The red Fiat and the red Ranger collided. The insured and claimant differed greatly in their stories as to what occurred. The vehicle damage was repaired, and there was no police report. Could we look at photos and tell what really happened? In this case, yes. GEI has a document review program designed for low speed automotive cases like this one, where a physical inspection is impractical or impossible. Typically we are asked:

· Which version of the accident is most probable?

· Could these vehicles have been involved in this accident?

· Is the damage to the vehicles commensurate with this accident?

· What were the speeds, g-forces, and probability for injury in this accident?

We review all of the relevant available documents and form an expert opinion, based upon the supplied documentation. In this case, the insured, driving a Ford Ranger pickup truck stated that the claimant, driving his Fiat 500, squarely rear-ended her vehicle. The claimant insisted that he was in the leftmost lane of two lanes, and the insured vehicle was in the right lane overtaking him. He said the Ford changed lanes to the left across the right front of the Fiat. The left edge of the rear bumper of the Ford hooked on the edge of the Fiat bumper cover and pulled it off the Fiat. The loose bumper cover then pivoted down and scrapped on the pavement until the claimant was able to pull over.

The Ford was a pickup weighing approximately 3,485 pounds. Twelve photographs were presented for our review. The images showed a relatively well-maintained vehicle with no obvious body damage other than to the back left corner area. There was obvious direct contact to the back left body panel where the left bumper corner sat. The vertical height reference showed the rear bumper to sit approximately seventeen to twenty-three inches from the ground. There was an indentation to the sheet metal above the left bumper corner, and the back left tail lamp was taped into place.

The rear bumper was metal. The left bumper corner itself did not show any discernable direct contact, deformation, or damage.

There was no evident direct contact to the rear bumper face, across the width of the back of the vehicle. The far right corner of the bumper appeared to be tilted slightly downward, in relation to the positioning of the left corner. Notably, there was no longitudinal crush to the bumper or evidence of longitudinal compression from the rear, as one might expect from a “square” rear impact from the Fiat.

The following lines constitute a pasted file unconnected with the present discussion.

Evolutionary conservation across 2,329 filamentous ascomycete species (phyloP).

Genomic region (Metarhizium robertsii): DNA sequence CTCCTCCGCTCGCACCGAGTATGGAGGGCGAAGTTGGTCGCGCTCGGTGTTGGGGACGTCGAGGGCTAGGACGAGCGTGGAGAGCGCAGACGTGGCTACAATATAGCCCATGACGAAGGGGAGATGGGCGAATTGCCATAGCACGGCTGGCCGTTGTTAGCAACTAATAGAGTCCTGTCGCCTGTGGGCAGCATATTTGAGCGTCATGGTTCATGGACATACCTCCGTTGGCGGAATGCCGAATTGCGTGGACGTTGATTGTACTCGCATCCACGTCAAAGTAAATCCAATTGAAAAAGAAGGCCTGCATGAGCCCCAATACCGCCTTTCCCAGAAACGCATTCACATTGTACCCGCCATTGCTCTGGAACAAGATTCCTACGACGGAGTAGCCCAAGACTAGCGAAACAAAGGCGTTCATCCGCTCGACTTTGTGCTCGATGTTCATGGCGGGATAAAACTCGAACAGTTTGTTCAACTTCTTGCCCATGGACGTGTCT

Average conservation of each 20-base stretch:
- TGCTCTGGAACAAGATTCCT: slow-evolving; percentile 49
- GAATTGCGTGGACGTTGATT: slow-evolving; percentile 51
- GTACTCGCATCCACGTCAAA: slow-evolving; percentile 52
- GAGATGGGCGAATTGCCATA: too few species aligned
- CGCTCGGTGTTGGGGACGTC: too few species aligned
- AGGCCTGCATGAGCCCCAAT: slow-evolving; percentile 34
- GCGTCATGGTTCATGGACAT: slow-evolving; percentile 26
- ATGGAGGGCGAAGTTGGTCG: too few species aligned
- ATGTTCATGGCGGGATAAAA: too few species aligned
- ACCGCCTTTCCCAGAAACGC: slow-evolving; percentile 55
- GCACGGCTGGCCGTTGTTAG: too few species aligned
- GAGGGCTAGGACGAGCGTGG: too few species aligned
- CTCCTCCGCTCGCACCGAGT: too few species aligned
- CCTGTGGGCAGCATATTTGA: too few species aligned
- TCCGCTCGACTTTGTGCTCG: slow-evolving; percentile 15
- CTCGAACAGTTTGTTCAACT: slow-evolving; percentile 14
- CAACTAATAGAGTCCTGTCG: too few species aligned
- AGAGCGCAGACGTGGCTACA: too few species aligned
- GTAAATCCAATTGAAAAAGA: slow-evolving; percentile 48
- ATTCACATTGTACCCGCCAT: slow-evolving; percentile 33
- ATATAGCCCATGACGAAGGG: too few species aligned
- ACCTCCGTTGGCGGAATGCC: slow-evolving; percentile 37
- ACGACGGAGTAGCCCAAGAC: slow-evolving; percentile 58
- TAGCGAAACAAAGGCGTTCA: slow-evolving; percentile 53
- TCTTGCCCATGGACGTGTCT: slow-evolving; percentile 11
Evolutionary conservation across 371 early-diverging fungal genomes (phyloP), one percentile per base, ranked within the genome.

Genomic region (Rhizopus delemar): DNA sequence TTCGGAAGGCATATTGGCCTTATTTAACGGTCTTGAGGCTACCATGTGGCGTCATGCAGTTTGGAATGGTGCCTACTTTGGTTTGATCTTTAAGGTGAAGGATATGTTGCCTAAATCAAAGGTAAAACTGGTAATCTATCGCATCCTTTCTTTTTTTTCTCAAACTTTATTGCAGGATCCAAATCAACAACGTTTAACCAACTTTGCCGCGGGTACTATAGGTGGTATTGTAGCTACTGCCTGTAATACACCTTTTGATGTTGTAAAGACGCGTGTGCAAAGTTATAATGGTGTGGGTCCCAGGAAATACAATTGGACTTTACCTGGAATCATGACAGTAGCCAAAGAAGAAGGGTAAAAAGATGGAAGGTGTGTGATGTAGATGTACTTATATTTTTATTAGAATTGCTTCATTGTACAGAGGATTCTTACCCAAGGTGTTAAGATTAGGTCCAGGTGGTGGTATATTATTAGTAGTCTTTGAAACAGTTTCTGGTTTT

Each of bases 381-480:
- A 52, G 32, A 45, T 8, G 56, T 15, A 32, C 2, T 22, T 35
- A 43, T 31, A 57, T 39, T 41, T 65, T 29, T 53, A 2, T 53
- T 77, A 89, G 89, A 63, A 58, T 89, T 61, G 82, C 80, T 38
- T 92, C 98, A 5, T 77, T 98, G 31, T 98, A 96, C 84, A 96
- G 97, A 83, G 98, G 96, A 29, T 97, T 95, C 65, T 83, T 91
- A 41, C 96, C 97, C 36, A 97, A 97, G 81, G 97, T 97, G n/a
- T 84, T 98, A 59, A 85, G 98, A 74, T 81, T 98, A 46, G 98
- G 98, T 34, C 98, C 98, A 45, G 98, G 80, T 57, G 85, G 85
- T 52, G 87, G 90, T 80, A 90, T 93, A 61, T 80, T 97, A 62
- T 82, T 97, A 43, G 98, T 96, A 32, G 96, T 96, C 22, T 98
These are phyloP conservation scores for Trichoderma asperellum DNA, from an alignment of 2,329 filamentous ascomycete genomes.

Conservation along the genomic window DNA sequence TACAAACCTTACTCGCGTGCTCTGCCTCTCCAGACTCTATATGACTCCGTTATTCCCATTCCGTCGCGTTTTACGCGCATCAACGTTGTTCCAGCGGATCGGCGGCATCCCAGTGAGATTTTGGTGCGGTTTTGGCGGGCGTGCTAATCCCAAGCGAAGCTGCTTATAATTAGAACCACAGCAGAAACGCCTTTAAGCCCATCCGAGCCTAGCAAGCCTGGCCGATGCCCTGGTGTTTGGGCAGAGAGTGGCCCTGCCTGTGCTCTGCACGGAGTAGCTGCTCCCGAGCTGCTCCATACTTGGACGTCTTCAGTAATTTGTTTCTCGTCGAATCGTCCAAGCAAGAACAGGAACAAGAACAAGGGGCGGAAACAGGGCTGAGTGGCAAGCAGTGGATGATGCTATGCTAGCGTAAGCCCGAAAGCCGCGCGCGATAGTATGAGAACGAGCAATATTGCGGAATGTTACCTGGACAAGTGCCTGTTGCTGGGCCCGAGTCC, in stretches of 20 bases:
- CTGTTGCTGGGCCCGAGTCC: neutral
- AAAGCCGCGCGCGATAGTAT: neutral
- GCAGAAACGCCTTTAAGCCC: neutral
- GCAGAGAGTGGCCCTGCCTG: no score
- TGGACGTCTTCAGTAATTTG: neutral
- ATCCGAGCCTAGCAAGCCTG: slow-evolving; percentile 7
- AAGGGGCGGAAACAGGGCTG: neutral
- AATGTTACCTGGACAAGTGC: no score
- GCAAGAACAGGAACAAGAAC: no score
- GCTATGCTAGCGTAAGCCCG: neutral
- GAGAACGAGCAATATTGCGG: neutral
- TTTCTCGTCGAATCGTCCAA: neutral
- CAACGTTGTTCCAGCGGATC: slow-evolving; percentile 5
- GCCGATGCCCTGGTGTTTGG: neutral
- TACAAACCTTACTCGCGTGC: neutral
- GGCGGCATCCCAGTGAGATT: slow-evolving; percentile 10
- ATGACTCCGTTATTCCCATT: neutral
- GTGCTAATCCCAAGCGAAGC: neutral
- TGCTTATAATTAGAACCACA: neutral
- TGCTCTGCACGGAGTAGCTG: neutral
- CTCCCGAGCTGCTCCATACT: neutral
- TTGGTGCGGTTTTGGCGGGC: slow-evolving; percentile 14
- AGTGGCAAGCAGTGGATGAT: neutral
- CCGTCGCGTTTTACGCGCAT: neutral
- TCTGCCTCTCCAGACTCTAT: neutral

The Fiat weighed approximately 2,363 pounds, and forty-two photographs were presented for review.




There were photographs of the front with and without the bumper cover in place. The images showed obvious direct contact damage to the front bumper cover. The front plane of the cover had an area of direct contact scratching, right of the center-point. The lowest portion of the cover, being that nearest to the ground, had a black plastic molding piece that was heavily scraped across its width, though predominantly on its left half. The right side of the cover that wrapped around to the right wheel well had direct contact in the form of scratching and fracturing of the plastic.



The portion of the cover wraparound that formed the front of the wheel well was broken. The wraparound on the left side was also slightly cracked. Images of the front with the bumper cover removed show there was no longitudinal crush or deformation to the bumper reinforcement bar or other underlying components. Note that only the bumper cover became dislodged, and not the bumper assembly. Images of the underside of the cover and attachment points showed damage to the brackets that held the cover in place. Notably, the cover did not show any evidence of an impact to the front plane. The overall appearance of the damage suggested an impact where the right side of the bumper cover specifically, the right front wheel well, was struck, and the force pulled the cover forward from its mounting points.

When considering the two versions presented, the Ford did not display direct contact damage to the back plane. There was no longitudinal compression to the bumper, anchors, or body panels. The damage presented was at the far left corner and appeared to be caused by an oblique force, not directly from the rear.

In conclusion, the collision version given by the claimant was the most probable one, and was supported by the photos of the damage to the two vehicles. The red Fiat was the victim, not the cause of the collision.